Written and directed by Alexandra Dean, Bombshell: The Hedy Lamarr Story recounts the mesmerizing life of the glamorous Hollywood superstar, Hedy Lamarr, who was also a brilliant woman only recently credited for the invention of the technological basis for Bluetooth as early as the 1940s. (FEA: 5/5)
Review by FF2 Intern Farah Elattar
Although Hedy Lamarr published an autobiography in 1966 entitled Ecstasy and Me: My Life as a Woman, many details of her life were not revealed until the making of this documentary, which exhaustively covers the many layers that form the complicated woman she was. The film includes interviews with her children and grandchildren who seem genuinely dedicated to making sure she posthumously receives the recognition she was never allowed to experience in her lifetime – not for her acting and glamour, but for her groundbreaking invention that forms the basis of many modern-day communication systems.
The film brilliantly moves chronologically through the many different phases of her life, pausing at every one of them in order to explore the multiple facets of her life at the time. It starts off with a direct quote from her, “Any girl can be glamorous. All you have to do is stand still and look stupid,” and devotes the rest of its duration to proving that Hedy Lamarr was everything but a girl who stood still and looked stupid.
Alexandra Dean makes sure to provide the viewer with the necessary information that enables them to understand the demanding lives of twentieth century Hollywood stars. From “Dr. Feelgood,” who regularly administered amphetamines to celebrities, to contracts that basically determined their daily routines, stars like Hedy Lamarr were paying a life-damaging price for fame and fortunes, with little-to-no time for themselves. The comprehensiveness of the documentary allows Lamarr to break away from the personal and professional failures that had come to shape her image, and morph into the multifaceted person she was never able to convey during her lifetime.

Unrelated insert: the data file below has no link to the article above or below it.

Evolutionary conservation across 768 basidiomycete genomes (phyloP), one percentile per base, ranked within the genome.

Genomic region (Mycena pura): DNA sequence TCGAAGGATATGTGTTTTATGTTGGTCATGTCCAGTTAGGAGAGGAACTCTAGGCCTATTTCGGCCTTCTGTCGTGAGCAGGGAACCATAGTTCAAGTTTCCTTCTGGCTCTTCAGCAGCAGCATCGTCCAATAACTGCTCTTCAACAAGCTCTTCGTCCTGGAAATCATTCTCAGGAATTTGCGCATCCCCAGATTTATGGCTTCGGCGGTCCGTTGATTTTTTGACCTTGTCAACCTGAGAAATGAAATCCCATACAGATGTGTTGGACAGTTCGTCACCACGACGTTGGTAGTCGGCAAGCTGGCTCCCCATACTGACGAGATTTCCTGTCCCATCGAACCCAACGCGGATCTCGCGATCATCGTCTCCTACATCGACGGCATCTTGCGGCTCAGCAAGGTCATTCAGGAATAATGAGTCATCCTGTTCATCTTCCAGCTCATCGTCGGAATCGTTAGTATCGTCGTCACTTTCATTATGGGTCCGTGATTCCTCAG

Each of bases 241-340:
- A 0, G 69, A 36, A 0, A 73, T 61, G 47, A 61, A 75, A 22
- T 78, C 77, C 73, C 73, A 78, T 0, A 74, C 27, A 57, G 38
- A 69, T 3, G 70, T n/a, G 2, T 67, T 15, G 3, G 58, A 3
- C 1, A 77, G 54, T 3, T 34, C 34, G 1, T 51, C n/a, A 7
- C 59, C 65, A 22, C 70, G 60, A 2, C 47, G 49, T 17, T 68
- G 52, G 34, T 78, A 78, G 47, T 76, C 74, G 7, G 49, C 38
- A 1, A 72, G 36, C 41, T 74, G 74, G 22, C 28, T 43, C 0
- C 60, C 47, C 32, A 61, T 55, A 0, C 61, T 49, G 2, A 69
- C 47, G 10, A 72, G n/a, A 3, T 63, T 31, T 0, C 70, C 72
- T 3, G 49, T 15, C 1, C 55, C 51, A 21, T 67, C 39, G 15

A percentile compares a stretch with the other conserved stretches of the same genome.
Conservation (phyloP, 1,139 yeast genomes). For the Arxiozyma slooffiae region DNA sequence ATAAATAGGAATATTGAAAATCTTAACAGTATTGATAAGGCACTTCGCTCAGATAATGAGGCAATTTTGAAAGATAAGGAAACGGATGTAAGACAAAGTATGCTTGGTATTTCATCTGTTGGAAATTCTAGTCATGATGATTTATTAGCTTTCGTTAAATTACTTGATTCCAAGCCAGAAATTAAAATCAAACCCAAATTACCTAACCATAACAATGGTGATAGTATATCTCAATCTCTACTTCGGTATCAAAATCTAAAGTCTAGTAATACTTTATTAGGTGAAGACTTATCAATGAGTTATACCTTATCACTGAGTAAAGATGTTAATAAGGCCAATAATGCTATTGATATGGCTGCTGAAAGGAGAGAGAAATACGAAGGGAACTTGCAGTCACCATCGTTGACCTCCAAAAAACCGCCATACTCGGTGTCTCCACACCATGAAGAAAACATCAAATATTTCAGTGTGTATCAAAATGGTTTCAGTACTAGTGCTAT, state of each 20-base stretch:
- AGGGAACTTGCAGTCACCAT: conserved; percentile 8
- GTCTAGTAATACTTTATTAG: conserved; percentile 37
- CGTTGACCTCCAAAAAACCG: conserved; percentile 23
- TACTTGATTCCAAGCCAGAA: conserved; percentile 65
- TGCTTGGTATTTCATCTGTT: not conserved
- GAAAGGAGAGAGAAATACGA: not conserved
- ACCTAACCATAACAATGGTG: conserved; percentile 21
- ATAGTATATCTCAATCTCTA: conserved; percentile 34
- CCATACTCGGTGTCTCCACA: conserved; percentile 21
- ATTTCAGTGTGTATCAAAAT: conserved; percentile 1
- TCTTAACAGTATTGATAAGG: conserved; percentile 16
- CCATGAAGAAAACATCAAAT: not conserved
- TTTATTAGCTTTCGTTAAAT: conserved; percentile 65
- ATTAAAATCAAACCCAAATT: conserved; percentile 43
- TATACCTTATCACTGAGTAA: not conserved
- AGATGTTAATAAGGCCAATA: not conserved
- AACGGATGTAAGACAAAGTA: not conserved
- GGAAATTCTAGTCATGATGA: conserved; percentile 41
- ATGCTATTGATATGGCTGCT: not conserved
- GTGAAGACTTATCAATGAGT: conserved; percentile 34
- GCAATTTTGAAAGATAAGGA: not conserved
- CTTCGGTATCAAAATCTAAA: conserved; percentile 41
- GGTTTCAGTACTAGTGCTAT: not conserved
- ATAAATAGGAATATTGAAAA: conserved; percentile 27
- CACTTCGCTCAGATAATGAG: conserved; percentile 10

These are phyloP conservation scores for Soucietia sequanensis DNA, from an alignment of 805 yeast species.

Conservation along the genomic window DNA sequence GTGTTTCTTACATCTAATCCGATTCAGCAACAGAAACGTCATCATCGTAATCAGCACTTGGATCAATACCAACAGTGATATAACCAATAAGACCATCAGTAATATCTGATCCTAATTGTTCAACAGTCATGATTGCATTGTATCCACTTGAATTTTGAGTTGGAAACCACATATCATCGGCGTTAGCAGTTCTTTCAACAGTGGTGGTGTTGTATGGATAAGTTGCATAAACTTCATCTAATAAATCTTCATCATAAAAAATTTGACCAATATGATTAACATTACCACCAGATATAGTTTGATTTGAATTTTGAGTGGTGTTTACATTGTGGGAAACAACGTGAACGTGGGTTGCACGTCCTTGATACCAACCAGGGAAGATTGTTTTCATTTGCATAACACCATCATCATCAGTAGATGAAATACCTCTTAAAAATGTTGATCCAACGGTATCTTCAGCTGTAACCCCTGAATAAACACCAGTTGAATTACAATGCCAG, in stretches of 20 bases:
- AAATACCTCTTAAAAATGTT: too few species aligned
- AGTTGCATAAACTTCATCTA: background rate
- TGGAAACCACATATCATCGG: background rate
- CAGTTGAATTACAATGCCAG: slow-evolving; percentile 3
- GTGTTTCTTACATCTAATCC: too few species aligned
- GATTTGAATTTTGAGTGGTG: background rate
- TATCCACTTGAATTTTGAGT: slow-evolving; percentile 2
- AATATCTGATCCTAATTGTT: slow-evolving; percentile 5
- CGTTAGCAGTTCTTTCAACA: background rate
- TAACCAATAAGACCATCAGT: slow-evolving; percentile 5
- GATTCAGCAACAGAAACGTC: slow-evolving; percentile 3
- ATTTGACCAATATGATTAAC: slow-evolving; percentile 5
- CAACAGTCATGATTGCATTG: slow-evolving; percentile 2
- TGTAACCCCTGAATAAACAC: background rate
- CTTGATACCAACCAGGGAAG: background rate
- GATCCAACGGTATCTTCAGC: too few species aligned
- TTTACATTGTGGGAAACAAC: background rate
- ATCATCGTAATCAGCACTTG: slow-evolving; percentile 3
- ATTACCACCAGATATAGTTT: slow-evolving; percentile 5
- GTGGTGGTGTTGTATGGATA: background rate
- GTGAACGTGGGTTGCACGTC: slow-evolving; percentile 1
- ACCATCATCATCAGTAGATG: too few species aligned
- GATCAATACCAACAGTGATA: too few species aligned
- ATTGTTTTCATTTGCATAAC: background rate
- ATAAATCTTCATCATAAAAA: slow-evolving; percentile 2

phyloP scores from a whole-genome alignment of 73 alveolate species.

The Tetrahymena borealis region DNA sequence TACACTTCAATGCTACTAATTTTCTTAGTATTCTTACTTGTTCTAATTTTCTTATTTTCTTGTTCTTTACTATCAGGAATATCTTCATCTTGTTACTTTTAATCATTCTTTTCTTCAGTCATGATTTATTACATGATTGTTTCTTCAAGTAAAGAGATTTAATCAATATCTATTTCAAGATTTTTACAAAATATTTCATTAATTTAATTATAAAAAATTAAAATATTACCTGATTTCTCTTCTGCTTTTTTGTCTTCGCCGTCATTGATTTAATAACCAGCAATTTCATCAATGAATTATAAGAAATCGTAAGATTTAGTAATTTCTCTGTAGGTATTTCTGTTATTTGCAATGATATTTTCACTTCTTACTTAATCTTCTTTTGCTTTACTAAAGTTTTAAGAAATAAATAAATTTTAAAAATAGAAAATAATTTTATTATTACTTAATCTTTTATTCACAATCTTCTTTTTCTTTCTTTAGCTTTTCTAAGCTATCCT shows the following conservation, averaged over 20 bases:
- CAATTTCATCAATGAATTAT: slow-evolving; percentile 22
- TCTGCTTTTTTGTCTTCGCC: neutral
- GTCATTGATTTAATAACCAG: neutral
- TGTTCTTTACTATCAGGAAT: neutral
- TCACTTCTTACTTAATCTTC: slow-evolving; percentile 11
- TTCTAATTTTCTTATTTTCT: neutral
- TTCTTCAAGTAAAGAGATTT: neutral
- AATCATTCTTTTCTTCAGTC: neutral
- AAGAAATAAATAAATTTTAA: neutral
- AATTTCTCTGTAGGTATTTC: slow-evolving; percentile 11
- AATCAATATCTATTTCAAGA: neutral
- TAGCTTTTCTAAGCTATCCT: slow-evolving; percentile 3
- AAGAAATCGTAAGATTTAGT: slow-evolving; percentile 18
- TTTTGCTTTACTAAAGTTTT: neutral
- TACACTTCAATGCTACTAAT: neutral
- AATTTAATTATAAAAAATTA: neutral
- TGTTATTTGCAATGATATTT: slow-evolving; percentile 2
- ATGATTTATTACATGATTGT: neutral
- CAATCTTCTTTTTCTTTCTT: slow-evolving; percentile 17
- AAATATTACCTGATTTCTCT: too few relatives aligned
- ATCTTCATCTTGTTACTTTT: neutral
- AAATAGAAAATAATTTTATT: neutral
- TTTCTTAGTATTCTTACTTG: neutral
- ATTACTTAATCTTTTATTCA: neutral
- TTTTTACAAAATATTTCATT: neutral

Dean’s exhaustive research clearly shows, in the amount of photos, video footage, articles, and interviews that she includes in the film, which makes it rather dynamic and lively for the viewer. The film quite skillfully and explicitly explores the hardships of being an independent-spirited woman like Lamarr at the peak of the classical, industrial Hollywood studio system. Her appearance-based career was set in stone after a filmmaker tricked her into performing what was cleverly edited into an erotic scene in Ecstasy, which made it difficult for both producers and audiences to regard her as a “serious” actress. Her beauty completely overshadowed her groundbreaking inventions, depriving her of the recognition she should have earned, and would have earned, had she not been a stunning female celebrity in the twentieth century. Dean includes instances of sexism, which prove that Lamarr’s life was not as easy as it seemed, in a society where powerful men decide what aspects of a woman deserve to be recognized. Time and time again, she was denied intellectual recognition in favor of being “pretty,” and “entertaining the troops” during the war.
Only posthumously does Hedy Lamarr get the recognition she deserved, not for her beauty, but for the empowering woman that she always was.
Even to the novice viewer, by the end of Bombshell, Lamarr is sure to take on a very inspiring, emotional position in their afterthoughts.
© Farah Elattar (1/21/18) FF2 Media
Top Photo: Poster for Bombshell.
Middle Photo: Hedy Lamarr in Bombshell.
Bottom Photo: Spencer Tracy and Hedy Lamar in Bombshell.
Photo credits: Kino Lorber
Q: Does Bombshell: The Hedy Lamarr Story pass the Bechdel-Wallace Test?
There are several women interviewed by Dean, including Lamarr’s granddaughter, where they discuss the star’s life and her relationship with her family.